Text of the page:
Asia-Pacific unlikely to hit SDG targets by 2030 — ESCAP

The Asia-Pacific region is unlikely to meet its sustainable development goals (SDGs) by 2030. — PHILIPPINE STAR/MICHAEL VARCAS
THE ASIA-PACIFIC region would likely miss 90% of its sustainable development goals (SDGs) by 2030, the Economic and Social Commission for Asia and the Pacific (ESCAP) said.
Armida Salsiah Alisjahbana, undersecretary general of the United Nations and executive secretary of ESCAP, said the region should have made at least 50% of the progress needed to achieve the targets by this year, which is the midpoint toward 2030.
“The overall progress is less than 15% or one-third of what is needed. Based on current trends, achieving the SDGs will take several more decades,” she said at a virtual forum discussing ESCAP’s “Asia and the Pacific SDG Progress Report 2023” on Wednesday.
In the Asia-Pacific region, the average overall progress toward achieving the 17 SDGs only reached 14.4% in 2022, from 4.4% in 2007.
However, at its current pace, the region is seen to miss 90% of the 118 measurable targets by 2030 “unless efforts are multiplied,” ESCAP said.
“The rate of progress is slowing down. We expect to achieve the SDGs in another 42 years,” ESCAP Statistics Division Director Rachael Joanne Beaven said.
One of five SDG targets are regressing and need a “complete trend reversal,” ESCAP said.
Of the 17 SDGs, the region has made the most progress on affordable and clean energy (SDG 7) and industry, innovation and infrastructure (SDG 9).
“We see good progress on SDG 7 and SDG 9, but we can also see that we’re not on track to achieve any of the 17 goals by 2030. Progress is too slow and stagnant, especially in SDG 13, where the region is moving in the wrong direction,” Ms. Beaven said.
SDG 13 or climate action “continues to regress and must be given priority to reverse negative trends,” according to the report.
“Progress towards climate action is slipping away. The region is both a victim of the impact of climate change and a perpetrator of climate change, with a responsibility to reduce greenhouse gas emissions,” ESCAP said.
Asia-Pacific countries are not on track to meet greenhouse gas emission reduction targets, it added.
The lack of progress for SDG 13 was also mainly seen in countries in special situations, namely least developed countries, landlocked developing countries and small island developing states.
“These countries have been making efforts to advance the sustainable development agenda with assistance from international development partners. However, given the unique vulnerabilities of these countries, it is crucial that targeted assistance is provided,” according to the report.
On the other hand, ESCAP said the region has reversed regressing trends in SDGs such as decent work and economic growth (SDG 8), reduced inequalities (SDG 10) and partnerships for the goals (SDG 17).
“Despite the slow pace of progress in the region overall, there are areas where some countries have made faster progress,” it added.
Ms. Beaven also noted that 70% of pace leaders in the region are countries in special situations.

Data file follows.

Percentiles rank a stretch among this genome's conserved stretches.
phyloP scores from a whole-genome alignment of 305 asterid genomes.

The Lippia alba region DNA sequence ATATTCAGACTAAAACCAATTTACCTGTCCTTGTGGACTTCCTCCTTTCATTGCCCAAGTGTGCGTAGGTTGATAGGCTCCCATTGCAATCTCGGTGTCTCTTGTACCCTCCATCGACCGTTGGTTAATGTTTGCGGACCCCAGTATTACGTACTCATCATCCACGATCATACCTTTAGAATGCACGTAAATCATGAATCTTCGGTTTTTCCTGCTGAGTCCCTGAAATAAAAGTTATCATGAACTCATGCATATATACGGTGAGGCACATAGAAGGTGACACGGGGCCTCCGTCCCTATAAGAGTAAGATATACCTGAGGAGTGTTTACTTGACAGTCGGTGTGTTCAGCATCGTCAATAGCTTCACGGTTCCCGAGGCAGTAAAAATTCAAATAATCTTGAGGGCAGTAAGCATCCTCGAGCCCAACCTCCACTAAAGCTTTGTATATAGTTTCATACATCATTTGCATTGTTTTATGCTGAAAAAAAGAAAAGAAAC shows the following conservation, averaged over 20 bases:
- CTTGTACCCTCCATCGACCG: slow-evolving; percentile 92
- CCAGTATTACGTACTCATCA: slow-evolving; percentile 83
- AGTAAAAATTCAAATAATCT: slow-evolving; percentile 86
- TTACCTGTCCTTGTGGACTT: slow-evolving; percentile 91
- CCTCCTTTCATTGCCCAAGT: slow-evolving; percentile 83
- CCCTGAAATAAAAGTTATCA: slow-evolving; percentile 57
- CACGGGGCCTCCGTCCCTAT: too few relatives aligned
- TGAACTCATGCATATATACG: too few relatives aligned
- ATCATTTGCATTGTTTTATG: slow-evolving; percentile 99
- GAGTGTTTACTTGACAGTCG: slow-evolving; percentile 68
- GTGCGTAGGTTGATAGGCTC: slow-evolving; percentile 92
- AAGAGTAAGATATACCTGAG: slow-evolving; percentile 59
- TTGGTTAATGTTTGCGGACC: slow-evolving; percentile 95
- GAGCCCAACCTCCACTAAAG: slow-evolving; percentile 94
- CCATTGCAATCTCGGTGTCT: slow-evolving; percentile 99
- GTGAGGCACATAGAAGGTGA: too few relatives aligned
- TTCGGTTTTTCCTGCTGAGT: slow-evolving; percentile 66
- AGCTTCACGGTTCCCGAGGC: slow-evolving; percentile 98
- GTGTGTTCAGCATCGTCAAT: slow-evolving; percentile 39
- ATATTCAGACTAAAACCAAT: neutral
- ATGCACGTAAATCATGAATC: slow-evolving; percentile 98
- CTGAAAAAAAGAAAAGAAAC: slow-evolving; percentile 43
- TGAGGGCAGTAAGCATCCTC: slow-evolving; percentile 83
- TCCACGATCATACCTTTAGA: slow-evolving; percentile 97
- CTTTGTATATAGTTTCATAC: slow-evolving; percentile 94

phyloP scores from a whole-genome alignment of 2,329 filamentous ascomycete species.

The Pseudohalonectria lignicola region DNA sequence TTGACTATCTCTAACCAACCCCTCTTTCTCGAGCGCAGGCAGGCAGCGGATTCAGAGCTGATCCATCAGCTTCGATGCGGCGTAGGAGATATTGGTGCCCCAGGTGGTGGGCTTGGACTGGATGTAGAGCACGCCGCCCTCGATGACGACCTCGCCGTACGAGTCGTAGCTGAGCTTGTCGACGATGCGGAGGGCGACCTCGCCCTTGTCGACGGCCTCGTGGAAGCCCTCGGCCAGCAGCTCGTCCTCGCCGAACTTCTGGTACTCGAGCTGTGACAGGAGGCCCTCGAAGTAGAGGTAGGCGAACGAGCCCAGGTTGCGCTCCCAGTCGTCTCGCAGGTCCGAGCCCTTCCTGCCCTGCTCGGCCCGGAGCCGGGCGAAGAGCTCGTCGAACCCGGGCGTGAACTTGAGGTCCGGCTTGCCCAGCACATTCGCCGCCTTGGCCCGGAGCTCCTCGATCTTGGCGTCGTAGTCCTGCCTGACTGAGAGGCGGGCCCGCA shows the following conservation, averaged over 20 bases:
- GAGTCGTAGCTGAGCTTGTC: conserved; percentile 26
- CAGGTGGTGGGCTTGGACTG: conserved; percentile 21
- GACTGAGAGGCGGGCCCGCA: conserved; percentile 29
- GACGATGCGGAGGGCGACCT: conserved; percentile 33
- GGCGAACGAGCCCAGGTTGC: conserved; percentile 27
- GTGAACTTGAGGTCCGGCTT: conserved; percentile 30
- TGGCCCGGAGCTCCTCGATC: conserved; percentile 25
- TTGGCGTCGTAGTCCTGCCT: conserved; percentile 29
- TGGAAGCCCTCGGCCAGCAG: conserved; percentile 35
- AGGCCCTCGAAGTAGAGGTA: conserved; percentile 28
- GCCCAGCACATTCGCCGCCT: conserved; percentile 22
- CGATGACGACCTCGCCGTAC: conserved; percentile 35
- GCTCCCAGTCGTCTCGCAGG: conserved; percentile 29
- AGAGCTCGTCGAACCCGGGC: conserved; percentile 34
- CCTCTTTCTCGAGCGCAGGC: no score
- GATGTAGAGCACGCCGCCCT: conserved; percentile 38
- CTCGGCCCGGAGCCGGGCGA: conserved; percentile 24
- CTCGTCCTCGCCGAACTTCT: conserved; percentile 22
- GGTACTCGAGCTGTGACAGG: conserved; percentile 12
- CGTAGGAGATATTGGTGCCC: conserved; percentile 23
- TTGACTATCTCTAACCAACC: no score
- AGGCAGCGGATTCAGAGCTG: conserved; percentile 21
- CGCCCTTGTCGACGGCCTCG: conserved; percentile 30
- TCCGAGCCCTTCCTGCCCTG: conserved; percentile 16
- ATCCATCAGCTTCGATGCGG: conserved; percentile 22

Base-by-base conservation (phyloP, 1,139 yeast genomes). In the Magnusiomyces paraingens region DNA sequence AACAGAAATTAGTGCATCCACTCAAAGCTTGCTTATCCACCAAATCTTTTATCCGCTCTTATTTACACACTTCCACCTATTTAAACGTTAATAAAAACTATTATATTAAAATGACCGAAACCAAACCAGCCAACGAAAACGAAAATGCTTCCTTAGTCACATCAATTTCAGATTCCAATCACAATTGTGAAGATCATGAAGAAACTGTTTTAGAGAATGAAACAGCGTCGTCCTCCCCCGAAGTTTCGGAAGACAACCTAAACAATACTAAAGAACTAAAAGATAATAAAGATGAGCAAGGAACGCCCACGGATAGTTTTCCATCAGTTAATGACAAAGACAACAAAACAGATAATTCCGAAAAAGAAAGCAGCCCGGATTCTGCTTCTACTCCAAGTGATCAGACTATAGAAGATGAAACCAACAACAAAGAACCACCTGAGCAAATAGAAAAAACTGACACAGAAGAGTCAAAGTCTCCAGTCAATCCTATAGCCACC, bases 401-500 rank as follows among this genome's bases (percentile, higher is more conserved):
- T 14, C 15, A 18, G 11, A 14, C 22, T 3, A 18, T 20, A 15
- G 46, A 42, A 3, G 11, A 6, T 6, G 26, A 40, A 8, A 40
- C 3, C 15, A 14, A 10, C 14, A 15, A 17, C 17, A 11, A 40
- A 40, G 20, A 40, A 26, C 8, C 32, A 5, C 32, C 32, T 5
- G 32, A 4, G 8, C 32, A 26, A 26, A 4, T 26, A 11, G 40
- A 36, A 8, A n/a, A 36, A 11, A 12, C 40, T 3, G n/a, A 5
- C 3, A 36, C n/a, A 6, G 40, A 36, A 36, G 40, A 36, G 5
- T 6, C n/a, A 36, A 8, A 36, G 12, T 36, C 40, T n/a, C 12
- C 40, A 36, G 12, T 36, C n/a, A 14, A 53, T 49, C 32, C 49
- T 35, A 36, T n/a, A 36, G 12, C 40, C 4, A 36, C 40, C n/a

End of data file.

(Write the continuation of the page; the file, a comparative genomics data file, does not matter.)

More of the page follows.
ESCAP cited several countries that have made better progress than the regional average since 2015. The Philippines is the only country that has bested the regional average for SDG 12 or responsible consumption and production.
China and Myanmar were the top countries beating regional average for SDG 2 (zero hunger), while Bangladesh, Bhutan and Cambodia led the region in SDG 4 (quality education).
“We see countries are outperforming in certain goals. (However), gender equality (SDG 5) and climate action (SDG 13) have no countries outperforming the average regional pace of progress,” Ms. Beaven said.
The coronavirus pandemic also slowed the region’s progress in hitting the goals. ESCAP noted that many countries missed the chance to invest in a low-carbon recovery from the pandemic.
“We might have expected with widespread lockdowns, there would be a positive impact on the environment, but while the amount of renewable energy per capita increased between 2019 and 2021, the rate of growth was reduced from 14% in 2020 to 10% in 2021,” Ms. Beaven said.
The pandemic also hurt economic growth and increased poverty in the region.
“COVID-19 had a clear negative impact on the economy. For decent work and economic growth (SDG 8), the Asia-Pacific region recorded a decrease in the growth rate of real GDP per employed person from 3.6% in 2019 to 1.3% in 2020, with the sharpest decline in Southeast Asia,” it added.
While data availability for SDGs has improved since 2017, ESCAP noted that data were still insufficient for 51 of 169 targets.
“Between 2017 and 2022, the number of indicators with sufficient data doubled but the momentum of increasing data has slowed down. To bridge the data gaps, poor and rich countries alike must demonstrate their commitments to SDG monitoring in particular for SDGs 5 and 16,” Ms. Beaven said.
The Philippines was among the countries with sufficient data for more than 63% of the indicators, along with Armenia, Georgia, Indonesia and Thailand.
“Despite the slow pace of progress overall, there are good examples of data-oriented initiatives to achieve the SDGs,” Ms. Alisjahbana said. “Countries in the region are increasingly using data to inform decision making.” — Luisa Maria Jacinta C. Jocson